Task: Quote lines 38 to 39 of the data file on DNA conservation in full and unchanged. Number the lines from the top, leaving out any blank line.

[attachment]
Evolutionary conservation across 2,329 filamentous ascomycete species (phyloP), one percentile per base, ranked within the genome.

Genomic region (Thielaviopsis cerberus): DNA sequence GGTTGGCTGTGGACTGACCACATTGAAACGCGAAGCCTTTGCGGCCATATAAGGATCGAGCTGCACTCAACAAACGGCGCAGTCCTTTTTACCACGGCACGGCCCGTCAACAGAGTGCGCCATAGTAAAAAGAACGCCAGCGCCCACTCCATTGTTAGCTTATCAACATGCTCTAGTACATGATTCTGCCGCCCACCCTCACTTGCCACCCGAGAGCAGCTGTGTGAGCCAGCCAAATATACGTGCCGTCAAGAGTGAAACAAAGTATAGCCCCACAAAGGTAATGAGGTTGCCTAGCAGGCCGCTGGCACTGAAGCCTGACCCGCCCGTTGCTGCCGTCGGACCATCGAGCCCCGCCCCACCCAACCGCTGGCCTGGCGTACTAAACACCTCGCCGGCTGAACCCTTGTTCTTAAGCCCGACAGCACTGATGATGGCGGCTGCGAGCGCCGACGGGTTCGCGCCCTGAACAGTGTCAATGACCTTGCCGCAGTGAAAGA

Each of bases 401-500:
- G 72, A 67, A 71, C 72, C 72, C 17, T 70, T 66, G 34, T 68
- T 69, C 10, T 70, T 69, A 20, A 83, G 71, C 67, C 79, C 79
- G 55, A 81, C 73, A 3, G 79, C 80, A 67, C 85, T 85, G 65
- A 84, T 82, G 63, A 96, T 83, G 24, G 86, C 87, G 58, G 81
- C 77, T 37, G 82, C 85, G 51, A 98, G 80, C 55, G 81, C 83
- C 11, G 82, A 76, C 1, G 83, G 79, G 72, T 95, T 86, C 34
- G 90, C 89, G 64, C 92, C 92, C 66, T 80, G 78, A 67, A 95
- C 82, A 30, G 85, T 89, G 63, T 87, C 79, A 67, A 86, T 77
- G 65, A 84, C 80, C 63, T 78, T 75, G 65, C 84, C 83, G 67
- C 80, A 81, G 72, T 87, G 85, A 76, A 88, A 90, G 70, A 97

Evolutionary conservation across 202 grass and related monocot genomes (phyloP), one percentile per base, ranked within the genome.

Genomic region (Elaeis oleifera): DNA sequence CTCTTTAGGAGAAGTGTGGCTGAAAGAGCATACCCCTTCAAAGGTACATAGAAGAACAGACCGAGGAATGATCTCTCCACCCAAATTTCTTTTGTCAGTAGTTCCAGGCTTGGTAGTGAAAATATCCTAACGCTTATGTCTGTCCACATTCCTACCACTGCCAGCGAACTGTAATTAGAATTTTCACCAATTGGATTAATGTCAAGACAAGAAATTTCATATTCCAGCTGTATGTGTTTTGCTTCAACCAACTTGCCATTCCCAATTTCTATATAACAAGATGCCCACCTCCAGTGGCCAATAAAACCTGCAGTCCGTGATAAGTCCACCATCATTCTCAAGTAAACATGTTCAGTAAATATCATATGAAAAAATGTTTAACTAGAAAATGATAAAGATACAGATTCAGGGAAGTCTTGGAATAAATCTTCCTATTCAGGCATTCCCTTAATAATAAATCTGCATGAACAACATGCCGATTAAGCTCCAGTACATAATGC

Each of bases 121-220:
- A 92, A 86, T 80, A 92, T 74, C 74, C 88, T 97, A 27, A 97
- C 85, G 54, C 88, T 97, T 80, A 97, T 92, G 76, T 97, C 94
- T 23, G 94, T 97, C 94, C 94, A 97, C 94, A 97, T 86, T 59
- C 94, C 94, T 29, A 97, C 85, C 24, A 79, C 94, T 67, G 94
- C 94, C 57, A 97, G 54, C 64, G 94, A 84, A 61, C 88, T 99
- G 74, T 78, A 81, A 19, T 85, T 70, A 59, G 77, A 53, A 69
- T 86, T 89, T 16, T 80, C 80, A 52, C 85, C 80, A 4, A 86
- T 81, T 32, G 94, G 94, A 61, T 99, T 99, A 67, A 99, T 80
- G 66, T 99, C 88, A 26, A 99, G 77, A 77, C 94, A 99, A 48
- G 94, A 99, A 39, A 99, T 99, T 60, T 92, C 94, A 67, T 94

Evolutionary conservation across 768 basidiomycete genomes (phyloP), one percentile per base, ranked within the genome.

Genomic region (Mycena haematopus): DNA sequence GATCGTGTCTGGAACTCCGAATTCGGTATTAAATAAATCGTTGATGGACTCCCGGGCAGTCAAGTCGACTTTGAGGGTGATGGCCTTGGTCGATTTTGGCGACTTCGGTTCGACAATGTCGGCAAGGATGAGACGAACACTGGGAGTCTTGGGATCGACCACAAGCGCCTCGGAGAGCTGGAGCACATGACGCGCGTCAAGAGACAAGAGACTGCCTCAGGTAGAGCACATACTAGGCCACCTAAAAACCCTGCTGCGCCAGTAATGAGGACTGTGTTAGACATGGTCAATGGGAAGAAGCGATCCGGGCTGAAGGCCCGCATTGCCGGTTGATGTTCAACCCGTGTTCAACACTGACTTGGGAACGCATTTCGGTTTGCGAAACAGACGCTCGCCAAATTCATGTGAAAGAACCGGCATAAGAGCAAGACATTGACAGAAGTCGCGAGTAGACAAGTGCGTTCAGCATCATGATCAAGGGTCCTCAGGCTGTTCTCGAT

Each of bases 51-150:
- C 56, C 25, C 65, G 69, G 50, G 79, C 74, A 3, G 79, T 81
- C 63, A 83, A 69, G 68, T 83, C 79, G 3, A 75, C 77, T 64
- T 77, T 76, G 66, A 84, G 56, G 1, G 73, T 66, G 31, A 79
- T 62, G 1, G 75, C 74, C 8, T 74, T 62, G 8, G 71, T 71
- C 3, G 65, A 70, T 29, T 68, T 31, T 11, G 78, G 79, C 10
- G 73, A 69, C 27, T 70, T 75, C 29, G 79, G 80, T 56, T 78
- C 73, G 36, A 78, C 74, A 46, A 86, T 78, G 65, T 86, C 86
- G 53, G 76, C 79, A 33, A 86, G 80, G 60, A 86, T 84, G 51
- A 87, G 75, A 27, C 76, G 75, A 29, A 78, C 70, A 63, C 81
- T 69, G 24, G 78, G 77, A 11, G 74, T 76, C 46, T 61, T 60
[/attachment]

- A 87, G 75, A 27, C 76, G 75, A 29, A 78, C 70, A 63, C 81
- T 69, G 24, G 78, G 77, A 11, G 74, T 76, C 46, T 61, T 60